Gay robbery suspects arrested in New Kgn raid
Police list five others as persons of interest
THE men, exhausted from partying all night, lay on makeshift beds in the gully that cuts beneath Trafalgar Road in New Kingston — dead to the police officers around them.
Commanding officer Christopher Murdoch lowered a ladder in the gully and led three of his men in. The stench overpowering.
A high-heeled boot lay at the edge of the gully, inches from a make-up kit and a piece of silver costume jewellery.
Inside the gully, curtains served as a temporary wall on one side. As eyes adjusted to the dark, men clad in women's clothing, blonde wigs, eyelids heavy with false lashes, acrylic fingernails and 'bleached' faces could be seen sprawled, fast asleep.
Murdoch shouted instructions for the men to get up, but they didn't budge and had to be jerked awake.
At the end of the one-hour operation, which started at midday, eight homosexuals believed to be involved in a series of robberies in the New Kingston area were taken into custody and transported to the Half-Way-Tree Police Station.
A number of stolen items were recovered, the police said in a release hours after the raid.
Additionally, the release listed five homosexual men — who the police said frequent New Kingston — as persons of interest in a number of robberies.
The men are known only by the aliases: 'Marlene Malaboo-Forte', 'Michelle', 'Pebbles', 'Goodas', and 'Bat Man'.
The operation was conducted by a police team from the New Kingston Police Post, the St Andrew Central Division, and Delta Special Operations on Antigua and Trafalgar roads — across from the NCB Atrium — and culminated on Dumfries and Ruthven roads.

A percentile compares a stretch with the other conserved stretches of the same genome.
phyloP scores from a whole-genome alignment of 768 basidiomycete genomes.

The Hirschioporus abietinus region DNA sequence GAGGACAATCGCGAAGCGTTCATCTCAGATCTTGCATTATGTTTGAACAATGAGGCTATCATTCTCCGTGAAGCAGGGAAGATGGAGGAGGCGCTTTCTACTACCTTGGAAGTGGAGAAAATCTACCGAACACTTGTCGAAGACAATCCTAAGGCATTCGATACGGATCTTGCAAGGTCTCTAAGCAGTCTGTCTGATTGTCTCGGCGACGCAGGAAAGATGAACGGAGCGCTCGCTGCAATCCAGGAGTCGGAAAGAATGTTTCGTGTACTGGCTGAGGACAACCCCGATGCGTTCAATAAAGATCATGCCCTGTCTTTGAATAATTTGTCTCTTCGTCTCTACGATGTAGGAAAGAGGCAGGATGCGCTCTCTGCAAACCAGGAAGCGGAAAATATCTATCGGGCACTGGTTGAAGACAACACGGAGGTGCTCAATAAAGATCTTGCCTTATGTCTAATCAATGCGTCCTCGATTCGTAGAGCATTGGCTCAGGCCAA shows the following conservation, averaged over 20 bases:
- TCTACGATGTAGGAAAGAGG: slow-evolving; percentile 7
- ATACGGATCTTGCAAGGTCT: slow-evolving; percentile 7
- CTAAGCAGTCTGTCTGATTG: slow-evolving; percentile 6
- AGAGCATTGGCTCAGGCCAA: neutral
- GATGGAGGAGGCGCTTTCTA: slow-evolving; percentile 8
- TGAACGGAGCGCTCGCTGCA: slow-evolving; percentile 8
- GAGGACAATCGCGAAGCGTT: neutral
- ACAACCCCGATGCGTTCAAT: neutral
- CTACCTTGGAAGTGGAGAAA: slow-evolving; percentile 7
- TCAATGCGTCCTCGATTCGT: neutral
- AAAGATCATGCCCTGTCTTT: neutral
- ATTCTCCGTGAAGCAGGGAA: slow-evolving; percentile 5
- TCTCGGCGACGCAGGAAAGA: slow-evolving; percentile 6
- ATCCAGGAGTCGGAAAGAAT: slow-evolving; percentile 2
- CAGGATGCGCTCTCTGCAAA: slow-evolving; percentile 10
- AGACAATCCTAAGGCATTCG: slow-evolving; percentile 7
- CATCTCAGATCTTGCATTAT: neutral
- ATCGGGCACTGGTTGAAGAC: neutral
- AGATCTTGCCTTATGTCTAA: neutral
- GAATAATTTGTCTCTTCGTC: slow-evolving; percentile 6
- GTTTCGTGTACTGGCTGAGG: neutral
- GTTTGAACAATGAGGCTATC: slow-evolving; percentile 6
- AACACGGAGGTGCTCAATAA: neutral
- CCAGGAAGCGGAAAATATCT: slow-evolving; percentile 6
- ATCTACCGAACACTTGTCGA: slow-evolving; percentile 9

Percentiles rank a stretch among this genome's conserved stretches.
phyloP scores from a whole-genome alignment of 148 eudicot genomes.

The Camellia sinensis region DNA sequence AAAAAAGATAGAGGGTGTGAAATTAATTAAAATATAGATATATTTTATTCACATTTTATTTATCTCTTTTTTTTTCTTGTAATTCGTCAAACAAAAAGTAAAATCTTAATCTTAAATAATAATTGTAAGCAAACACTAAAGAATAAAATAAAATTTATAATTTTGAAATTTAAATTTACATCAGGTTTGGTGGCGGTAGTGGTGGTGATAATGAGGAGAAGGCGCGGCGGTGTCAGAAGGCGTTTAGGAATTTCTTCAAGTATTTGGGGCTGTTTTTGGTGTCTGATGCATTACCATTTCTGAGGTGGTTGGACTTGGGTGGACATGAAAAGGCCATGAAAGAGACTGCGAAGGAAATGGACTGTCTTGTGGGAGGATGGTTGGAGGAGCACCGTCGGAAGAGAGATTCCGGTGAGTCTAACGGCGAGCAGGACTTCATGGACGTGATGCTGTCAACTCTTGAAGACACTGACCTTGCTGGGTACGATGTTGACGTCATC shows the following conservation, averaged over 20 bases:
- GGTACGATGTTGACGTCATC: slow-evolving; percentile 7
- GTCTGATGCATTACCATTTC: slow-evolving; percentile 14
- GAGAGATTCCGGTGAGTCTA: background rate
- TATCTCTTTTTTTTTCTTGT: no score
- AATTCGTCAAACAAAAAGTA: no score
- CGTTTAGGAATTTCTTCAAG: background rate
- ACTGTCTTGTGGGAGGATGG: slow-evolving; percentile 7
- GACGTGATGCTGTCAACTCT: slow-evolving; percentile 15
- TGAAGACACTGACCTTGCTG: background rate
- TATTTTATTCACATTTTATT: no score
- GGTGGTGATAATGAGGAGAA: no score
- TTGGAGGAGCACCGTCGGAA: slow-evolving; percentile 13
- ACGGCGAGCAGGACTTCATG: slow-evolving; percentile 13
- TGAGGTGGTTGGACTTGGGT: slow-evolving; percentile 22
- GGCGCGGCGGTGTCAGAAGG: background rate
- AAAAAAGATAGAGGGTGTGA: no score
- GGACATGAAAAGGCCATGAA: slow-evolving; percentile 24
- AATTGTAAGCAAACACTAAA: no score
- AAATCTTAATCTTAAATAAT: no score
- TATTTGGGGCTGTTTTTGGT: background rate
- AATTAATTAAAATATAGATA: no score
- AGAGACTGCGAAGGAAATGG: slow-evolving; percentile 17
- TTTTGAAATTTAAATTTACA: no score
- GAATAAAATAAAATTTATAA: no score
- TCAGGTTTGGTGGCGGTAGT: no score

The raids were met with howls of approval from passing motorists and pedestrians, who said that the men had been a nuisance and should have been long been removed.
"Dem rob people like wow out here a night time," said one onlooker, obviously annoyed.
As the police took the men out of the gully, which runs along Trafalgar Road, a man came asking the police if his brother was among the lot of gay men. He was not.
Another man, who said he was a teacher, queried whether one of his former students was among the alleged offenders.
"I hope you are not in there!" shouted the man, as he called out the boy's name.
"He's a former student who left high school with subjects and come get involved in this," the man explained.
Commandant Murdoch, in turn, asked whether the student was present.
The student, too, was not there.
The men were led, one after the othe,r up the ladder, handcuffed, and placed in the back of a waiting police van.
"Come 'Goodie'," said a female police officer as she helped one of the men out of the gully.
"Weh you a draw mi so fah?" asked the young man as the female officer held him by his filthy-looking shirt.
"You're quicker than me," the policewoman responded.
The men hid their faces as they were taken out of the gully and placed in the van. One warned the police against burning his personal items, which included female clothing.
The pointing of a television camera at the men in the police van sparked a protest. "Turn off the camera now, nuh!" one of the detained men shouted.
Another started wagging his tongue while being recorded. "Why you nuh come closer mek me spit ina de camera?" he taunted the cameraman.
"Why you nuh do it from there?" the cameraman shot back. "Please, mi a beg yuh!"
"The cold (spit) nah go get fi damage it," the remanded man said, before the cameraman walked off.
The men were then whisked away to the police station.
Commandant Murdoch promised that more operations would follow.
"We will continue to carry out these snap operations to find those who are robbing people in the New Kingston area," Murdoch told the Jamaica Observer.